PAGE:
Planet’s refusal to fill out this form is about so much more than just the form itself. It is a refusal to limit his belonging to paperwork. It is a refusal to be assimilated.

Planet’s two sons, Aboriginal Sovereignty and Tommyhawk, carry particular significance in the novel. Their sibling dynamic is embroiled in Tommyhawk’s desire for Aboriginal Sovereignty to die so that he can live out his dreams of being a powerful and wealthy white man. Instead, Tommyhawk takes refuge in a chronically online existence where he can alter his reality and communicate with people beyond Praiseworthy in what he believes to be ‘the real world of social media […] his own Anthropocene-free future’ (69). Tommyhawk seems to embody the emerging generation of digital children who are enamoured by the possibilities of the internet and value its ability to connect them to a much larger world. This point of connection, though, disconnects Tommyhawk from the people and places around him. His online existence feeds his desire to assimilate, which creates differences between his existence and other characters who are actively fighting assimilation.

Meanwhile, Aboriginal Sovereignty, with his striking and direct name, ensures that we as readers acknowledge that the personal is interchangeable with the large-scale social. And Aboriginal Sovereignty is dealing with his own distressing circumstances as he contemplates suicide:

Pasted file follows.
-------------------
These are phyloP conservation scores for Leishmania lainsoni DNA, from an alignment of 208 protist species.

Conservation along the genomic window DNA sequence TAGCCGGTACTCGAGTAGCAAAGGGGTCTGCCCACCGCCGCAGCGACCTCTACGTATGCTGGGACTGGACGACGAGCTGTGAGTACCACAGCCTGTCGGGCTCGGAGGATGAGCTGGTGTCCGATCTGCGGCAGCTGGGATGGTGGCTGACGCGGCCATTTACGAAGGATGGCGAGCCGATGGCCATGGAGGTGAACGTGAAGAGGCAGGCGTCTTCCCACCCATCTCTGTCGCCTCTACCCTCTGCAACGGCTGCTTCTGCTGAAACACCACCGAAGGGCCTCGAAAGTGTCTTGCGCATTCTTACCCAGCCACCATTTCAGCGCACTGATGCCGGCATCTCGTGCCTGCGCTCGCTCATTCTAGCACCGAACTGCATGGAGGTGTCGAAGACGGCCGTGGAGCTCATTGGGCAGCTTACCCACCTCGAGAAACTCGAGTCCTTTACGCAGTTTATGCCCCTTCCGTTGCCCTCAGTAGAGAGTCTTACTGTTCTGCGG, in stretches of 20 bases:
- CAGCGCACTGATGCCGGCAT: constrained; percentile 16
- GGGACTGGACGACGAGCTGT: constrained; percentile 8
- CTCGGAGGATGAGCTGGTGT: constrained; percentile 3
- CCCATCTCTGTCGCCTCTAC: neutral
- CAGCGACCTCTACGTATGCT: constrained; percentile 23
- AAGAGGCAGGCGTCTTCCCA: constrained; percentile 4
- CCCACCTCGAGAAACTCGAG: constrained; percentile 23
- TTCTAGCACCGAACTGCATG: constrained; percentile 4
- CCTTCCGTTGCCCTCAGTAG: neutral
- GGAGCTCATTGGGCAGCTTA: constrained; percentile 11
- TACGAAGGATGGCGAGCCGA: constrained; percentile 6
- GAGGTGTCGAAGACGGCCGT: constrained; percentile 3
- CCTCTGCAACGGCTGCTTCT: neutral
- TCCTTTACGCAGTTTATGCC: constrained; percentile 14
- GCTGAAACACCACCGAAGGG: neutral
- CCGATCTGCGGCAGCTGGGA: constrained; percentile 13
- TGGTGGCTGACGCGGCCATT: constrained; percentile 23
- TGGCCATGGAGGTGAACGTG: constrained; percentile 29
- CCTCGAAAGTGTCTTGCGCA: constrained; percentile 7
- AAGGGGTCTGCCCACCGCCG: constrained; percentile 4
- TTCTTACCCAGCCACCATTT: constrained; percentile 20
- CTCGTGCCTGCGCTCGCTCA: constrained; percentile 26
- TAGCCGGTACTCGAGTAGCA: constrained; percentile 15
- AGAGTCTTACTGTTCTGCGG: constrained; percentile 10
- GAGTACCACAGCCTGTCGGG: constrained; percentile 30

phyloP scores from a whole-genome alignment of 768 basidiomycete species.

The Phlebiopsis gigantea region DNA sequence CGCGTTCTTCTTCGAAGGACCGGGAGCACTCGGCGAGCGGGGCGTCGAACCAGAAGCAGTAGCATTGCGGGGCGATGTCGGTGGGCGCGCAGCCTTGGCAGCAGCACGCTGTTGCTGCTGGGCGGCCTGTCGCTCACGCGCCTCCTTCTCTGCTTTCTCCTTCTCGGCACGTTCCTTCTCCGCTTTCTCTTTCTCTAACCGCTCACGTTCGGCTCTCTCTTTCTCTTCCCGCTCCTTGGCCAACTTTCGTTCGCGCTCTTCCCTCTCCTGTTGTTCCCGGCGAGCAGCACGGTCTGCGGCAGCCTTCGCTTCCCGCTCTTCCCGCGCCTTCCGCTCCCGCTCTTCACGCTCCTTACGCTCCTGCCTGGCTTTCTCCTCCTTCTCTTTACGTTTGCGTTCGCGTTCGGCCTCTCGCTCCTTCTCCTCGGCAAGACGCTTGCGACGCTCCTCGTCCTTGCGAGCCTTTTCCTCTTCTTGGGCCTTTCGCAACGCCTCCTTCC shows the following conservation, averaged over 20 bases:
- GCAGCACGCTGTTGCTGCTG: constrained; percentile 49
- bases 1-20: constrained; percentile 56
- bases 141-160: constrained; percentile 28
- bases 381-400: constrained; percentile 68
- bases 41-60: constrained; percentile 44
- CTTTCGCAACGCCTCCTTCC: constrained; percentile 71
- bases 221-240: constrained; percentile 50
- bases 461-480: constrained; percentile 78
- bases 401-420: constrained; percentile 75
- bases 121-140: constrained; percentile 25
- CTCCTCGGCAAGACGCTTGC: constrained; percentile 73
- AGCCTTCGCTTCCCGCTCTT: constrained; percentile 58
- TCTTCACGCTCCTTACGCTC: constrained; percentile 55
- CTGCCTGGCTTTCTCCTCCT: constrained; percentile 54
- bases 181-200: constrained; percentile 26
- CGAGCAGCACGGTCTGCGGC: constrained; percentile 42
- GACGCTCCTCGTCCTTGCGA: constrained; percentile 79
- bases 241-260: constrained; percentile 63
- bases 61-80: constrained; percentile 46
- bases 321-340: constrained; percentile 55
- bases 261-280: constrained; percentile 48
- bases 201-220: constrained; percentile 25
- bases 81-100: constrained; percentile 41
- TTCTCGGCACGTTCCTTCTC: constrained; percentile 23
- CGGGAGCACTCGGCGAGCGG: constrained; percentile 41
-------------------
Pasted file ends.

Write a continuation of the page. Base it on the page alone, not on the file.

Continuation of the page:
The old mungkuji countrymen said that this Aboriginal Sovereignty had the ancestors dancing in him. Country mangayi right inside him, dancing through him. Him true jamba. It was true that Aboriginal Sovereignty had never stopped dancing, and spent all his time practising his country spirit dance like he was the law personified, the real business. But now, he does not dance so much anymore. (65–66)

Aboriginal Sovereignty’s individual struggles directly reflect the wider oppression and disadvantages experienced by Indigenous Australians across our country. But of these struggles, Wright concludes by acknowledging the irrefutable truth that ‘Aboriginal Sovereignty never dies, for you cannot destroy what was infinitely existing in the law of country that always is, and always will be governing itself’ (723).

Amidst the recent surge in Anthropocene fiction and climate fiction, Praiseworthy resides in a unique place, confronting the convergence of the scientific and cultural phenomena of climate change and the ongoing struggle for Aboriginal rights and sovereignty. As is true of all of Wright’s novels, it is a complex narrative with many intricate storylines extending across multiple characters. This novel should be read and engaged with as it confronts the significant and ongoing issues of Australian colonialism from an Indigenous point of view. It will make you rethink everything you thought you knew about assimilation.

Julia Garas is a PhD candidate at Curtin University researching contemporary Australian literature and television. She also holds a Bachelor of Arts (Honours) from the University of Western Australia.